Finishing that big project was so satisfying, that I got sewing fever.  Church was canceled on Sunday because of bad road conditions and I had to fight the siren song of my sewing machine all day long.  But I triumphed over that temptation and my machine had its day of rest.  

Then today, I whipped the cover back off and sewed again.  Tamale Pie and Pumpkin Pie each have an 18″ doll that they got for Christmas three years ago.  (They aren’t American Girl Dolls, they are a Target knock-off version.)

Well the dream of these two girls hearts has been to have matching pajamas with their dolls.  I saved the scraps from cutting out their nightgowns and Voila!  Today their wildest dreams came true!!



I was a little worried when I got out the pattern pieces.  These doll clothes always take more fabric than I think they should.

If you look closely, you can see that I quilted the yoke on this nightgown. I used the AG pattern for Kristen’s nightgown, which you can download here.  I just left the cuffs off the sleeves and turned the neck piece under so the nightgown would be the same as Tamale Pie’s. 

Pumpkin Pie is happy too.  Hooray for being twiners with your doll!

One good thing about these dolls is that they make thinking up Christmas presents easy.  What shall I get for the girls for Christmas?  Doll clothes & accessories!!



Last Christmas, I made this beautiful red wool coat from an old wool blazer and a little girl’s plaid wool shirt.  Isn’t it gorgoeus?!! I had so much fun sewing it.  



I enbroidered the button holes by hand because they were so small that I was afraid my machine would just bung them up.  The covered buttons came right from the shirt.  



Sewing doll clothes is so much more fun now than it was when I was a girl, because the clothes look good and fit the doll when I am done!!  This apron dress was made from scraps left over from a dress I made Tamale Pie.  It isn’t as close a match in style as the nightgown, but it’s not too bad.  That tiny ric rac around the apron was murderous to sew.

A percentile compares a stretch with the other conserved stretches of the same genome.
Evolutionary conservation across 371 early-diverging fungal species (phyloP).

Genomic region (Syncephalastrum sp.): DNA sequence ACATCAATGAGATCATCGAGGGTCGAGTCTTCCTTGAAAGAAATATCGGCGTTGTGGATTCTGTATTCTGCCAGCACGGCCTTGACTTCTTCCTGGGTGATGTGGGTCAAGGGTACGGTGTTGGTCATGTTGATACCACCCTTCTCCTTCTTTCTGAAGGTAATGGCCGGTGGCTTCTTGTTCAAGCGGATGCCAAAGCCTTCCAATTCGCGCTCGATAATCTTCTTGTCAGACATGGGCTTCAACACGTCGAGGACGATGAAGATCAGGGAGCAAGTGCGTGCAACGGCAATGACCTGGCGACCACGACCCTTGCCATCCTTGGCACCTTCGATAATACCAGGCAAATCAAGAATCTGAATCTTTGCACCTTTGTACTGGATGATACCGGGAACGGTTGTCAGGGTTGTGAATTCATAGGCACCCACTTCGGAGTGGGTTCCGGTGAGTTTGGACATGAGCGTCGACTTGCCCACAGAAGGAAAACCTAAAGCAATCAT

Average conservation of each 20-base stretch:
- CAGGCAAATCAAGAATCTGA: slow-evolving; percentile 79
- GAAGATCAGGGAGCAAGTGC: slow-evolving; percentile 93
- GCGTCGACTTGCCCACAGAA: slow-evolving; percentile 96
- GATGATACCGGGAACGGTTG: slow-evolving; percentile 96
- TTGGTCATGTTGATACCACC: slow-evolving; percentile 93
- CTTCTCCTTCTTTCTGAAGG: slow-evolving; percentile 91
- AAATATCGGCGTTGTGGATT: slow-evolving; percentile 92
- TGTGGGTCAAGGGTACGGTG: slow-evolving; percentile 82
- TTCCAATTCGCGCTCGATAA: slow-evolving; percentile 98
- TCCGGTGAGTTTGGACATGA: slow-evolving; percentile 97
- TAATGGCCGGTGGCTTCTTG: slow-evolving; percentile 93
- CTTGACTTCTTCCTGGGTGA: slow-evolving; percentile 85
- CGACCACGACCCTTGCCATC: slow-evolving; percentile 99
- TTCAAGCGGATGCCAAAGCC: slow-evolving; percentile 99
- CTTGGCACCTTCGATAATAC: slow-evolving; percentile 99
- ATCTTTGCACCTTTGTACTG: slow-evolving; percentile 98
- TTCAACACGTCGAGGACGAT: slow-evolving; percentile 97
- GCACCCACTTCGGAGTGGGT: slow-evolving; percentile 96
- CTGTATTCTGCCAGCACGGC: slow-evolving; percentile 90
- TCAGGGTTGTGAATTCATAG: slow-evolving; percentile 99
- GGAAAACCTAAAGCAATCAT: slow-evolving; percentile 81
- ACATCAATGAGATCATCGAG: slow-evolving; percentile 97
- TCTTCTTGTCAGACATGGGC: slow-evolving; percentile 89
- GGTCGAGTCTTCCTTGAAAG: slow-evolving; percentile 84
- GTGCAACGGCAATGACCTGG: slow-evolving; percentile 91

I didn’t have another thrifted  wool piece to make PumpkinPie’s doll coat, so hers is made from fleece.  It worked well enough and is pretty, but it isn’t luminous the way the wool is.  Yes, I made the tam-o-shanter and muff, too.



This dress does not correspond to any of PumpkinPie’s wardrobe.  It is just purple, which was her favorite color for a long time.  Also, the flowers were a good scale for a doll dress. The coats and this purple dress came from Addy’s Pretty Clothes patterns.  The tam and muff are Samantha’s.  In my opinion, Addy and Josephine have the prettiest dresses.

So much fun!! I want to make more!!

12 days and counting

7 Jul

Season 12 of Project Runway begins July 19 at 8pm. Happy Sigh.

Baby Talk and Dollies

17 Jan

IMG_5643Baby Dumpling is saying lots of cute things right now.

When she sees someone else eating something she wants, she reaches for it, saying, “num num num num.”

When she’s happy, she toddles all around the house saying, “gabby gabba gabby dagabbada.”

She loves to rock baby dolls.

It is always fun for me to see how each of my children are different and like different things.  That old nature versus nurture debate always interested me.  I definitely think that some things you are born with. Only 2 of my 5 daughters really like playing with baby dolls.  Another prefers puzzles, another is always creating elaborate games and props to go with them, and the other girl is always talking (loudly) about what would you think of this or that?

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The dolly that Baby Dumpling is holding is one I made 2 years ago.  We had a big blizzard that trapped us in our house for a week, but we still had electricity.  An unsual occurrence here in southwest Missouri where a big storm is often more ice than snow.